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Beans spilled over secret coffee with a friend’s husband

The Year of the Dragon brings marriage-related suspicions and a sour response over lunch

The city began emptying a few days ago to the rattle of wheeled suitcases being dragged along pavements towards subways and railway stations. By Thursday, most restaurants in Beijing were closed, apart from those in shopping malls that are contractually bound to stay open, even during Chinese New Year.

The Spring Festival marks the start of the lunar Year of the Dragon on Saturday, but the Chinese calendar is lunisolar, a combination of 12 or 13 lunar months and 24 solar terms. The first solar term of the year began last Sunday, which was the start of spring and because this year includes a leap month to align the lunar calendar with the solar terms, next spring will not begin until after the end of the Year of the Dragon.

Years like this with no first day of spring are known as widow years and are regarded as unlucky ones in which to get married. According to superstition, women who marry during a widow year are more likely to lose their husbands to illness or death.

Having a child during the Year of the Dragon is viewed as auspicious and there are hopes that the number of births, which hit a record low of 9.02 million in 2023, might get a boost. But there is no sign of a halt to the decline in China’s marriage rate, which saw only 6.83 million marriages in 2022, half the record figure of 13.47 million in 2013, which was also a widow year.


When I mentioned the superstition to a friend over lunch the other day, she was unimpressed.

“Yeah, I know, no marriages this year. So what?” she said.

It was a sour response I thought, but as soon as she delivered it her face tightened back into the doll-like, dimpled smile she has adopted as a fixture in recent months. Her natural, resting face has her mouth open and turned downwards like the tragic mask of the theatre, but she has trained herself to keep smiling and the guard seldom drops.

Tell me, why would anybody want to get married?

“I met my friend’s husband for a secret coffee and he said she thinks he’s having an affair with me,” she said.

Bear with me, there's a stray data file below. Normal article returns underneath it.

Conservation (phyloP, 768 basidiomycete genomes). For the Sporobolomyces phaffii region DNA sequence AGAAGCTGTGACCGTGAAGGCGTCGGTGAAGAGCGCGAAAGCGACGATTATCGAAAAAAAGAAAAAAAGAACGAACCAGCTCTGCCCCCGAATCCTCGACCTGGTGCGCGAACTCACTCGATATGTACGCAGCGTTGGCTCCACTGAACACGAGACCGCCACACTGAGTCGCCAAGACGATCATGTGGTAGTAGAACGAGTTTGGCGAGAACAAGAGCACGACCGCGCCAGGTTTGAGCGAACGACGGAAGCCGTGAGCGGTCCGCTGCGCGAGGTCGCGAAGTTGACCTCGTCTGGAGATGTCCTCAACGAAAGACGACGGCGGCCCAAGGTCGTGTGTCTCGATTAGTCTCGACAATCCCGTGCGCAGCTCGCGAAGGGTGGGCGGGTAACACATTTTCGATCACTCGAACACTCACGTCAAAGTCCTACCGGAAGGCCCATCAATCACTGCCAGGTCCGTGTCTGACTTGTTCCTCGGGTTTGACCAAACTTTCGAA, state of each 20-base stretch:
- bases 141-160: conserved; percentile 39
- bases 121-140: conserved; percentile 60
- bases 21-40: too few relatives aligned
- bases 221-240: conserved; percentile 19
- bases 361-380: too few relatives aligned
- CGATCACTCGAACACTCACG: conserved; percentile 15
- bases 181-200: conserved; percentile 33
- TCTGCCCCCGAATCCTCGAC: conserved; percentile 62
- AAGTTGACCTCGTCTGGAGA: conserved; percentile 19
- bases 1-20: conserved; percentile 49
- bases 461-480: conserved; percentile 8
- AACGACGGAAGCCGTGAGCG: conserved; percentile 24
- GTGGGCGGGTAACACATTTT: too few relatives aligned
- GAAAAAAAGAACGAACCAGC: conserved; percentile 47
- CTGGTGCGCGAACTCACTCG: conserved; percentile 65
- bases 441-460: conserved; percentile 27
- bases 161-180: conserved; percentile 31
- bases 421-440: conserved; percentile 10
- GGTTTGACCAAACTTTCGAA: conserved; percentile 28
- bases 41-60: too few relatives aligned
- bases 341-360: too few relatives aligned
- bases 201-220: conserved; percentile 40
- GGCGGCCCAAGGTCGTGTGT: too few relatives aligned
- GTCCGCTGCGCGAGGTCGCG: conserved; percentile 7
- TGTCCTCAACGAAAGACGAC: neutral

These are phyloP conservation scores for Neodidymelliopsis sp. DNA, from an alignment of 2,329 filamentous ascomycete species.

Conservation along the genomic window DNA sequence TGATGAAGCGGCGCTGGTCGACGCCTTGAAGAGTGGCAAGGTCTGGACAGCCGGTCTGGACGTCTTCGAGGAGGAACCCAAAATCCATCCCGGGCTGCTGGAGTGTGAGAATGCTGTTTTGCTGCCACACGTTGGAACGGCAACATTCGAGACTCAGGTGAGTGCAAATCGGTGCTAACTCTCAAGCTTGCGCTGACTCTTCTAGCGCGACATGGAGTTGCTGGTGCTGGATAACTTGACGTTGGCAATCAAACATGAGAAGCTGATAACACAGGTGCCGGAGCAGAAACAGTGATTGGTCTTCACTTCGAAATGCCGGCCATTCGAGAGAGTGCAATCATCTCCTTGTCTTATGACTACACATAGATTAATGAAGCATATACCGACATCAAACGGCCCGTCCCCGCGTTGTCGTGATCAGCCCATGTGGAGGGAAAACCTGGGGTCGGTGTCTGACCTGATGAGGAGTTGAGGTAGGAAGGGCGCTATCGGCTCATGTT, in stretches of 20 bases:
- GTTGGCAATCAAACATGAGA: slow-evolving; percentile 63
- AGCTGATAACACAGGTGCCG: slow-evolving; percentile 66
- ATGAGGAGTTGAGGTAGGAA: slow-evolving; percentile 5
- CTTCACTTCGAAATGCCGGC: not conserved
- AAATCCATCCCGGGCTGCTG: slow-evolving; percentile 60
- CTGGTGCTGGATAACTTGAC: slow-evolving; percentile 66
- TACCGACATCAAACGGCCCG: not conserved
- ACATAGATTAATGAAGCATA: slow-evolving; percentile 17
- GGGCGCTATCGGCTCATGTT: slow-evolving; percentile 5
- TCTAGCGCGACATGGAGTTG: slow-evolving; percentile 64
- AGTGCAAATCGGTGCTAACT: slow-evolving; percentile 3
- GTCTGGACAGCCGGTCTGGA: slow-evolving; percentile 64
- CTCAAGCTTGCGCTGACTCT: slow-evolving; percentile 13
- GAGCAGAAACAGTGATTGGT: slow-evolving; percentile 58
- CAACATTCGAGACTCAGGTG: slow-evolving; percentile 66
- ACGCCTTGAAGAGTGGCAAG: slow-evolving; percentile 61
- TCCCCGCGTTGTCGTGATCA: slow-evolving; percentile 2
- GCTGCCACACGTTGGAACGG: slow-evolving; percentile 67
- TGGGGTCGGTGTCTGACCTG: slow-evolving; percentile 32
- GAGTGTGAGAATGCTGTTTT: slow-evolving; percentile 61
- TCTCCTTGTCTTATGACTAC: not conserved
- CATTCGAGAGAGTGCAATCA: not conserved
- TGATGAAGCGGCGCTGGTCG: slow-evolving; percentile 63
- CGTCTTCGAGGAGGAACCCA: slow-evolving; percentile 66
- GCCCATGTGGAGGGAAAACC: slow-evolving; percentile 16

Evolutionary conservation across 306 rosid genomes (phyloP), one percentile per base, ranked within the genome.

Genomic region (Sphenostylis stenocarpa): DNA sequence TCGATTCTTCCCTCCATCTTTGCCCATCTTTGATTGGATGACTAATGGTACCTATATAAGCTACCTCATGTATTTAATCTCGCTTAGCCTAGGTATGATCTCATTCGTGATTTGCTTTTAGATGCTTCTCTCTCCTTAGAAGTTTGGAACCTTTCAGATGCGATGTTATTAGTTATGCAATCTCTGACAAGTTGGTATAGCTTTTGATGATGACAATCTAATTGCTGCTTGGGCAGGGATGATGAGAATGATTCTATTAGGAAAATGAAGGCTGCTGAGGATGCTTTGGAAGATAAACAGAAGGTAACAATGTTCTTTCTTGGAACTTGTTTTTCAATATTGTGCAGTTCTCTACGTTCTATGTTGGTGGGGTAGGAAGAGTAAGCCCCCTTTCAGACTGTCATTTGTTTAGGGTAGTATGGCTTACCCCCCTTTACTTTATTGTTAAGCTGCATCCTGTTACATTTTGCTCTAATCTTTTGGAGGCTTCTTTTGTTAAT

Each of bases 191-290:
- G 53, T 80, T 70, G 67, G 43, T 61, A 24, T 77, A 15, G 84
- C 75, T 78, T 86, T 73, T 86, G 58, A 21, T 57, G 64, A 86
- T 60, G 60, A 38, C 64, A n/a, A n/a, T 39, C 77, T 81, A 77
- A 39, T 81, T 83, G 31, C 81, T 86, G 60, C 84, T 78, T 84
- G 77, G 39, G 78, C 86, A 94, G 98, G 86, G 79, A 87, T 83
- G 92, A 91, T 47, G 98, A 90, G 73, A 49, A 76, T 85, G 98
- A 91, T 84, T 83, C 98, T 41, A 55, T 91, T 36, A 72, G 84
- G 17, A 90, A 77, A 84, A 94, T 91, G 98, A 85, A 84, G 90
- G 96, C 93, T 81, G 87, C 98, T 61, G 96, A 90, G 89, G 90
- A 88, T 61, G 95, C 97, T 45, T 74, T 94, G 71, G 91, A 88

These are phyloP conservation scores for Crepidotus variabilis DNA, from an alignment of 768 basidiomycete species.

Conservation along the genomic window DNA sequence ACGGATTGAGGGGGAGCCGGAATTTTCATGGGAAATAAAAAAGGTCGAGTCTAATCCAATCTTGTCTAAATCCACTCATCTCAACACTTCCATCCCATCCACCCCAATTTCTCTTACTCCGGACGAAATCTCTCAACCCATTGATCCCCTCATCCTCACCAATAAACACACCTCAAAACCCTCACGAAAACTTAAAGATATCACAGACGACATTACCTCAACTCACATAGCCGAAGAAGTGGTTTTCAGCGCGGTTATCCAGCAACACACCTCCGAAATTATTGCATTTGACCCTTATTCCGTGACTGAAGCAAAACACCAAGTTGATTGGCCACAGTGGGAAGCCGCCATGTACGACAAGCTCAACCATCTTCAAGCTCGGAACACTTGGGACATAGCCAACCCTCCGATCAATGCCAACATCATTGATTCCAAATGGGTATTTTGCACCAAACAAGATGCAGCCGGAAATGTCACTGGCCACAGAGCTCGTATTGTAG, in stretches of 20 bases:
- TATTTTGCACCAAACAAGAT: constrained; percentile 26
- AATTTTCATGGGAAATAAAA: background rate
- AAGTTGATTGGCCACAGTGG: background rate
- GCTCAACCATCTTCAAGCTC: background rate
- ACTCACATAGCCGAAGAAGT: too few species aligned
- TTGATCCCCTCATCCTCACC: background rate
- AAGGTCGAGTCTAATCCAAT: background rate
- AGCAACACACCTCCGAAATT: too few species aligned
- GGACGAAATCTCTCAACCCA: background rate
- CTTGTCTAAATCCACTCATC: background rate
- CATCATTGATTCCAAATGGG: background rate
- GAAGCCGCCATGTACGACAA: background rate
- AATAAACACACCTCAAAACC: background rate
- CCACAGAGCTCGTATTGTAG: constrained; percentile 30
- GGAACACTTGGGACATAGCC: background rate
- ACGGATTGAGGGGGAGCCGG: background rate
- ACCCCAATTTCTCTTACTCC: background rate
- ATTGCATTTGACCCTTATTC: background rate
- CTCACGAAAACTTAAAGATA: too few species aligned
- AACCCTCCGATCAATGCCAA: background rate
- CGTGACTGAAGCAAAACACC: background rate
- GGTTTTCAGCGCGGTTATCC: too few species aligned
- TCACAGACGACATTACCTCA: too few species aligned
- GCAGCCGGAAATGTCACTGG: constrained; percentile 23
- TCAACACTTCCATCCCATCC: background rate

I said that having secret coffees might not be the best way to discourage her friend’s suspicions, but she said there was nothing to worry about.

“She’ll never find out. She was getting a cosmetic treatment so she was gone for hours,” she said.

The secret coffee was an innocent one, but my friend is not above suspicion and her affair with another married man ended last year with his wife punching her in a cinema. From the disdainful way she speaks about everything to do with marriage, one might never guess that she was once married herself.

It was long ago and far away from home and her parents thought the match was ill-judged, but they travelled to the wedding anyway and wished the couple well. A few months later, my friend was snooping through her husband’s emails when she found proof of something she had suspected for a while, that he had been carrying on with her best friend since the day after their wedding.

She closed the laptop, packed her bags, walked out the door, and never spoke to her husband again, ignoring his calls and messages until he gave up trying. She came home to her parents and they welcomed her back, took care of her while she repaired her life and never spoke about the marriage again.

She will spend new year with them as she does every year and she spends most of her holidays with her mother, who has dementia, giving her father some time on his own. Since the onset of her mother’s illness a couple of years ago, she has seen a softening in her father’s manner as his old impatience has melted away.

I was thinking about all of this while she told me about how the secret coffee husband felt trapped in his marriage to her friend, who in turn had lost all feeling for him. She went on to catalogue the other unhappy marriages among her friends and relations, their affairs, betrayals and stand-offs.

We were in a shopping mall and all around us were couples, many of them with children and most of whom looked at least as happy as either of us. My friend’s smile looked tighter and her dimples deeper.

“Tell me, why would anybody want to get married?” she said.